Business and the swine flu threatND

Roberto Romulo, The Philippine Star, 17 July 2009

The threat of a swine flu pandemic should remind businesses that crisis response activities should be implemented in order to safeguard their functions during natural disasters. Business may prepare for such crisis scenarios in the areas of response planning, managing key external and employee stakeholders, encouraging prevention practices, and provide guidance through education and communication in order to minimise impacts on business operations. Businesses should also engage in community collaboration and share best practices with other organisations in order to improve community response efforts. For more information see

Twenty ideas that could save the worldND

Ian Katz, The Guardian, 13 July 2009

In a joint initiative by the Guardian and Manchester International Festival, prominent scientists, entrepreneurs and think thanks were asked to present their most novel ideas for an ingenuous solution to climate change. A panel of experts considered a range of the most cutting edge, lateral ideas, offering solutions from fields like science, psychotherapy and agriculture. All the entries can be supported or viewed online. For more information see

Twittering about work gives firms the jittersND

Serene Luo, Straits Times, 9 July 2009

Clear company guidelines on the use of social media such as Facebook, blogs and Twitter will ensure that employees do not inadvertently violate existing codes of business ethics or rules. Clear rules — such as restricting comments to personal matters, reminders not to divulge privileged product or client information, gaining approval from relevant groups before posting, and self identification — will ensure that social media does not become a liability for the company. For more information see

Companies make effort to create greener work environmentND

Prenatal Prachyakorn, Bangkok Post, 8 July 2009

Some companies are investing in green building projects as a practical means of demonstrating corporate responsibility, concern for the environment and support for new government policies. Renovated corporate offices will produce environmental benefits by decreasing energy consumption, business savings on running costs; and promote staff well being from improved workplace environment. For more information see

Innovation key to staying ahead in ESG gameND

Sophia Greene, Financial Times, 5 July 200

Global investment trends indicate that ESG may soon become a viable element of the investment process, and is an improvement to traditional CSR reporting, which does not sufficiently account for quantifiable results. Many investment banks are also developing standard frameworks to allow comparison between ESG values and performance across the board. A recent survey reveals that ESG innovation provides performance advantages, as stock prices tend to stabilise once they enter the mainstream. For more information see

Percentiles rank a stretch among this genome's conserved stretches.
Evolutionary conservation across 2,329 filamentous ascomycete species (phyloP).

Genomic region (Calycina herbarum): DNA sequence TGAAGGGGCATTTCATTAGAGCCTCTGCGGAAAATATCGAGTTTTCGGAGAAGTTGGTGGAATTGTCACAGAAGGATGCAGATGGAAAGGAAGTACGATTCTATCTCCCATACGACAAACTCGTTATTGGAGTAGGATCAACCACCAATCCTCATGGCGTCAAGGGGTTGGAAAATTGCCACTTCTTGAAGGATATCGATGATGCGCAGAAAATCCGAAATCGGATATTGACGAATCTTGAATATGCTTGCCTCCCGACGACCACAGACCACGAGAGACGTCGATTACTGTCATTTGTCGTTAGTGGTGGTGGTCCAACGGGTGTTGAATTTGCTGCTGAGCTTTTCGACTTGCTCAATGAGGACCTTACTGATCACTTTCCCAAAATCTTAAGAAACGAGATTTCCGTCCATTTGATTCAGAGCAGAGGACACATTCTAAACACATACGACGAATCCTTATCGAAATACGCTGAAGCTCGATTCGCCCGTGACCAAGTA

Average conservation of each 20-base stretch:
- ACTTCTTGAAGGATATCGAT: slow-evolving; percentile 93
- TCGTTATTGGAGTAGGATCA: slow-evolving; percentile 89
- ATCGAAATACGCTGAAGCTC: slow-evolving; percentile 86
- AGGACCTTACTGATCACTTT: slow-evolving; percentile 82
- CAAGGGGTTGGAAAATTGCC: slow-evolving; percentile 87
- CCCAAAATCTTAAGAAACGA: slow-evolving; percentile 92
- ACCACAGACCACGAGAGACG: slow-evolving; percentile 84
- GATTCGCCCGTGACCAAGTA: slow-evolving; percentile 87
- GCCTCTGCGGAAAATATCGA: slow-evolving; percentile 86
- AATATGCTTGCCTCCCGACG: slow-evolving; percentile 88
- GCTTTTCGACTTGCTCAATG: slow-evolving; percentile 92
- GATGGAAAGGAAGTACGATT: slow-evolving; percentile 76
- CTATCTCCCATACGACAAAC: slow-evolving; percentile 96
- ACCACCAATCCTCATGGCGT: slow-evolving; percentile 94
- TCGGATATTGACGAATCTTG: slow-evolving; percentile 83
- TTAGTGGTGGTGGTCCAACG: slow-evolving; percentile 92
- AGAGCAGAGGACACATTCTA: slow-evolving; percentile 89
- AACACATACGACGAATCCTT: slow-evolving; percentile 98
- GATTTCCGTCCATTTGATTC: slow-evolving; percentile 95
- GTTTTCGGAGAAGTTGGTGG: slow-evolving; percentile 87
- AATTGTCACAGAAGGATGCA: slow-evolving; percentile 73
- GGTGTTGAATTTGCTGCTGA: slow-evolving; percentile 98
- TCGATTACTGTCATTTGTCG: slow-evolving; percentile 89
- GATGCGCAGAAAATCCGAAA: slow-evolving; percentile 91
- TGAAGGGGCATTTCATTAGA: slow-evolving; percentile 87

Anthony Bolton: Rules of engagementND

Anthony Bolton, Financial Times, 3 July 2009

Bolton, the president of investment at Fidelity International, advocates that board composition and strategy are the main drives behind investor engagement. Companies that provide access and information on the chief executive roles, concentrated shareholder listings, and information on key strategies will be favoured by active investors seeking engagement to give their funds a competitive advantage over more passive investors. For more information see

Corporate Social Responsibility: much more talk than action ND

Eric Riddleberger and Jeff Hittner, Forbes, 1 July 2009

IBM’s survey of senior executives reveals that while corporates are recognising the value of CSR for long-term business sustainability, they are unable to attain their own sustainability. This is due to a failure to understand information needs, collect and analyse feedback on program performance, and understand stakeholder concerns. The article provides some key actions to address the information gaps required to incorporate CSR into business strategies. For more information see

Financial institutions fail to manage their ESG risks, global survey findsND

Greenwire News Agency, 30 June 2009

An Ethical Investment Research Service survey finds that only a quarter of companies are adequately managing their ESG risks, with Japanese companies showing the biggest improvement, and Australian and New Zealand counterparts improving during 2005-2008. The survey assessed over 2,200 companies, including FTSE listed companies, on their board responsibility, risk management systems and identification of ESG risks, liabilities and opportunities. The researchers stress that various global UN initiatives will apply increased pressure to push ESG issues on the investment agenda. For more information see

CR watch — more stakeholders need to get involvedND

Pornnalat Prachyakorn, Bangkok Post, 26 June 2009

Companies should invest in the CR issues that are most relevant to their core business and immediate local stakeholder groups in Asia to maximise impact and avoid unnecessary activities. For example, large brands such as BMW openly communicate both success and failures of CR through constant reporting, which the author regards as the best method for winning stakeholder trust through tough economic times. For more information see

Conquering the challenge of business-education collaboration ND

Tim Wilson, BCCC, 24 June 2009

A complex collaborative effort between Cisco, Microsoft and Intel to solve global educational problems is currently underway. While the partnership relies on three core universal characteristics that are common to all education systems, it is an ambitious project that will challenge international groups of academics, countries, and corporations to work together, identify and share skills for collaboration, innovation, and knowledge utilisation. For more information see